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Is Trudeau Trying to Clean Up His Image?


The Toronto Star is at it again, desperately trying to rehabilitate Justin Trudeau‘s tattered image.

Susan Delacourt’s exclusive interview reads like a PR puff piece, portraying the Liberal Prime Minister as some sort of misunderstood victim. In fact, Trudeau made unbelievable statements in the interview, further cementing him as an out of touch elite.

Delacourt also has deep ties to the Liberals. Could this be another CBC case? Are our taxpayer dollars going straight into her pockets?

The Toronto Star can try to polish his image all they want, but the stench of Trudeau’s failed leadership pollutes the nation.

Is this really a planned-out ploy to fix Trudeau’s botched image? And more importantly – could the Liberals possibly sink any lower?

The Toronto Star’s latest attempt to rehabilitate Justin Trudeau’s battered public image is both sad and predictable. Susan Delacourt’s fawning interview with the struggling Prime Minister reads more like political fan fiction than journalism.

The article is an “exclusive” by the Toronto Star, a famously Liberal publication that has always gone against the common sense grain.

It was also written by Susan Delacourt, who has been a mentor at the Trudeau Foundation since 2016. Coincidence much?

Could this be another Liberal ploy to make you feel bad of their Prime Minister? It definitely feels that way.

Delacourt seems to be trying to sweeten how Canadians feel about Justin Trudeau. But it’s impossible, and he is already finished.
The polls are saying that, the voters are saying that, and all arrows seem to be pointing in one direction. So why are the Liberals currently trying to cover it up?

For over 1500 words, she provides Trudeau an unchallenged platform to portray himself as a misunderstood victim just trying his best in “tough times.”

Of course, Delacourt and her historically Liberal propaganda outlet fail to mention that most of these so-called “tough times” are a direct result of Trudeau’s own incompetence and failed leadership.

When asked about these “tough times,” this is what Trudeau had to say.

“Define ‘tough times,’ because that sounds like Monday to me,” Trudeau said. “Every day is tough. We’re running a country in a really, really complex time.”
A complex time it is indeed, Mr. Trudeau.

By complex you must mean how the housing and affordability crisis have become exacerbated under his watch. Runaway inflation and a strained healthcare system exacerbated under his leadership. Fracturing national unity and skyrocketing national debt accrued, after eight years of him in charge.

But Trudeau acts blameless, musing philosophically about the fickle nature of public sentiment and complex policy dilemmas, as if external forces beyond his control have led us to this point.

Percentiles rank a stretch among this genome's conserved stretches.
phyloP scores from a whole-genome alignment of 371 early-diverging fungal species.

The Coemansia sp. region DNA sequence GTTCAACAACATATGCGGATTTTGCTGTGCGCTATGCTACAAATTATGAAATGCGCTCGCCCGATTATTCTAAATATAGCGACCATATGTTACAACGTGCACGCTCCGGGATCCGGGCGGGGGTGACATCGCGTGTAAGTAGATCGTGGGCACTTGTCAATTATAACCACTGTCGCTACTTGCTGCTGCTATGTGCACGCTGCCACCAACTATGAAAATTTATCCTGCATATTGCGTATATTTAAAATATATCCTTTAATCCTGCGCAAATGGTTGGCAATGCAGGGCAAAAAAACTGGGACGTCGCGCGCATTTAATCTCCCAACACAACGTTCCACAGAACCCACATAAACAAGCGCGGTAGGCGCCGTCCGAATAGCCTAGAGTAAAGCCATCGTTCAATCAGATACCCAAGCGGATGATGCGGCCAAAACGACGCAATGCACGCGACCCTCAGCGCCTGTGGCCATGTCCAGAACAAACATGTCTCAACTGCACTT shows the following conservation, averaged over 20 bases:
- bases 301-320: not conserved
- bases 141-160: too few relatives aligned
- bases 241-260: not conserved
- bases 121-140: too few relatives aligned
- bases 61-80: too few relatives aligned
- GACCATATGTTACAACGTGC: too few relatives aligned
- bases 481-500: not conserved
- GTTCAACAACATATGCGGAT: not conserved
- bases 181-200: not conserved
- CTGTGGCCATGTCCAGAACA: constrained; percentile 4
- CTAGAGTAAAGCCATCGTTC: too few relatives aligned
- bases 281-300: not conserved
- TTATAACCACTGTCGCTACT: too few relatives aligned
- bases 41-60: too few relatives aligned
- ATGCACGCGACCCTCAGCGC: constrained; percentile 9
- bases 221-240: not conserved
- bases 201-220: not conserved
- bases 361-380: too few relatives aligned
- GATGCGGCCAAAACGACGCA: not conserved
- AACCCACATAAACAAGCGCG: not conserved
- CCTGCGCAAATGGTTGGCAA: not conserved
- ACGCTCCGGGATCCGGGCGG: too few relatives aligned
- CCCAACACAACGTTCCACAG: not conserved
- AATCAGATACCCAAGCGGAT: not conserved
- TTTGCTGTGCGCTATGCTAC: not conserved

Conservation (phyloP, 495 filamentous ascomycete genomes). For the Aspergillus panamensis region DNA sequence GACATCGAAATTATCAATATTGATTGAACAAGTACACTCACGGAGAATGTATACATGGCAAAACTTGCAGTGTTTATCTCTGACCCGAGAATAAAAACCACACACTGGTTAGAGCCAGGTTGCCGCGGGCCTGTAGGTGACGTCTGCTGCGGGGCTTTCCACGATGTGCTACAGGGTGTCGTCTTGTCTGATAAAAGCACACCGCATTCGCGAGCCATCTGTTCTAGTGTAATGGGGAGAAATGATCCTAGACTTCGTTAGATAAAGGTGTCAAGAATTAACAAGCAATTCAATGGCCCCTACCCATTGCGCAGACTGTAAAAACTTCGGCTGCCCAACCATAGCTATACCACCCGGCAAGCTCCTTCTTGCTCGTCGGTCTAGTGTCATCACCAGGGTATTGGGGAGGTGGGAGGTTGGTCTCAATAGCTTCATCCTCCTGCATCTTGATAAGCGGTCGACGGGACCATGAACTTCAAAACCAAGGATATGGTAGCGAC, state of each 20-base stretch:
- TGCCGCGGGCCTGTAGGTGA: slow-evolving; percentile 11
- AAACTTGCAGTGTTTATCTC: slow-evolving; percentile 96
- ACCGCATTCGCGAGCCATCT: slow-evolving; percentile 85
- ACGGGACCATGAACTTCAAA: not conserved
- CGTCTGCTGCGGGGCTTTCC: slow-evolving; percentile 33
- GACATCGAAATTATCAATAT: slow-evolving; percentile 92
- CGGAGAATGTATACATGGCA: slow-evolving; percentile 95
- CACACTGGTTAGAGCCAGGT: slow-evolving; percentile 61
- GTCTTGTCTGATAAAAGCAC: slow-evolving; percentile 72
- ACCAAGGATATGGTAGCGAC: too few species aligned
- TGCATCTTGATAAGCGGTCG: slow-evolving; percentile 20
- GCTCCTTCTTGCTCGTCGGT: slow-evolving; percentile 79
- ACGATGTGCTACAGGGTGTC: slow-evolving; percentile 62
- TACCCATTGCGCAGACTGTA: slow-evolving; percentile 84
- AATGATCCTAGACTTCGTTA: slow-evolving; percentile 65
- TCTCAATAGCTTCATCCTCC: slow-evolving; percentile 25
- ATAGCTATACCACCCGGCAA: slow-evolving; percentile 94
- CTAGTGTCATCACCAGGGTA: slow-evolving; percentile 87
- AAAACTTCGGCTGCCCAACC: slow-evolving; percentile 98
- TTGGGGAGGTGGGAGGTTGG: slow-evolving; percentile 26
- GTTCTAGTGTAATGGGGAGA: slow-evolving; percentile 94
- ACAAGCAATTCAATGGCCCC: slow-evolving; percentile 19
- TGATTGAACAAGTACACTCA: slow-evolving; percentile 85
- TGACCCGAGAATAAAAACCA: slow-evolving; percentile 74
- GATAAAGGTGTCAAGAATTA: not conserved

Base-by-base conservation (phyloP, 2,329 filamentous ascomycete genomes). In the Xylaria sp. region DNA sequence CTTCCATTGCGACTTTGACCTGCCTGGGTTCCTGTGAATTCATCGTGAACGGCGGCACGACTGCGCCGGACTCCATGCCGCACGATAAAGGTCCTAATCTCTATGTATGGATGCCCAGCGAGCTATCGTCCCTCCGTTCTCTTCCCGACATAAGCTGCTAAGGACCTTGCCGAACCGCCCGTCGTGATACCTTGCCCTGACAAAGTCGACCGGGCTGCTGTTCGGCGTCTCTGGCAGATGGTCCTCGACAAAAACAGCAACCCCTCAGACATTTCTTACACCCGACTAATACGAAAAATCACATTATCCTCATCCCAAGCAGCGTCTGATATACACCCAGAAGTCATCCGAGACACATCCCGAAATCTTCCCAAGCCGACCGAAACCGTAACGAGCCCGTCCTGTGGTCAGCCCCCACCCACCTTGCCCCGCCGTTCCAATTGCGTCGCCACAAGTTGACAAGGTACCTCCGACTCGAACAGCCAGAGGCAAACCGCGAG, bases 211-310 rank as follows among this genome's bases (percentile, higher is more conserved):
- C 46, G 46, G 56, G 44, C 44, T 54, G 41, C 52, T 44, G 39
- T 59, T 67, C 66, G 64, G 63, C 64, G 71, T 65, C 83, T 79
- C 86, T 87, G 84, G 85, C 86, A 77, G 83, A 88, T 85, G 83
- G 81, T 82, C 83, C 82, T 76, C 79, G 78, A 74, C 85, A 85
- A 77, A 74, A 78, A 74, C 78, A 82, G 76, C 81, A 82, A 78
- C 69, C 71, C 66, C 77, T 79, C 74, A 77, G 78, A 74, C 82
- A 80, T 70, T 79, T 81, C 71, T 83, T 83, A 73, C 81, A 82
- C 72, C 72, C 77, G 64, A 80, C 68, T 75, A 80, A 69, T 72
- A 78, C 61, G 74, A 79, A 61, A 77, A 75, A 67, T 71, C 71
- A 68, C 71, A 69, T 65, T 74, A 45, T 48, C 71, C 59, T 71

It’s a clever political tactic and Delacourt is all too eager to play along, never once pushing back on Trudeau’s self-serving narrative.

Delacourt also wrote about the current state of the world, with wars erupting left and right, and Trudeau plummeting in the polls amid a raging affordability crisis.

But Delacourt also felt the need to mention the current political climate of our Southern neighbors, the United States.

She wrote: “Canada’s largest ally and neighbor, the United States, is flirting with the prospect of putting Donald Trump back in the White House, with all the collateral damage that could bring to Canada and the world.”

Is having a true Conservative in office considered “collateral damage” for Delacourt? A provocative statement, offered without elaboration or justification.

This is a common rhetorical tactic of the Liberal establishment – demonizing conservative leaders to stoke fear and tribalism. Delacourt knows most Toronto Star readers despise Trump, so she leverages that to vilify him further and, by extension, Canada’s own Conservative party.

Never mind that when Trump was actually in office, he posed no threat to Canada. On the contrary, he negotiated an improved NAFTA deal and held a productive relationship with Trudeau.

But Delacourt isn’t concerned with nuance or accuracy. Her only goal is to portray conservatism as dangerous and fire up the Liberal base. Hence the inflammatory language about “collateral damage.”

Do the Liberals know that in reality, Donald Trump is actually more popular in Canada than our own Prime Minister?

This reveals the hypocrisy at the heart of modern liberalism. Progressives claim a monopoly on tolerance and decency, yet traffic constantly in simplistic caricatures of their opponents. They allege conservatives are divisive, while actively stoking division themselves.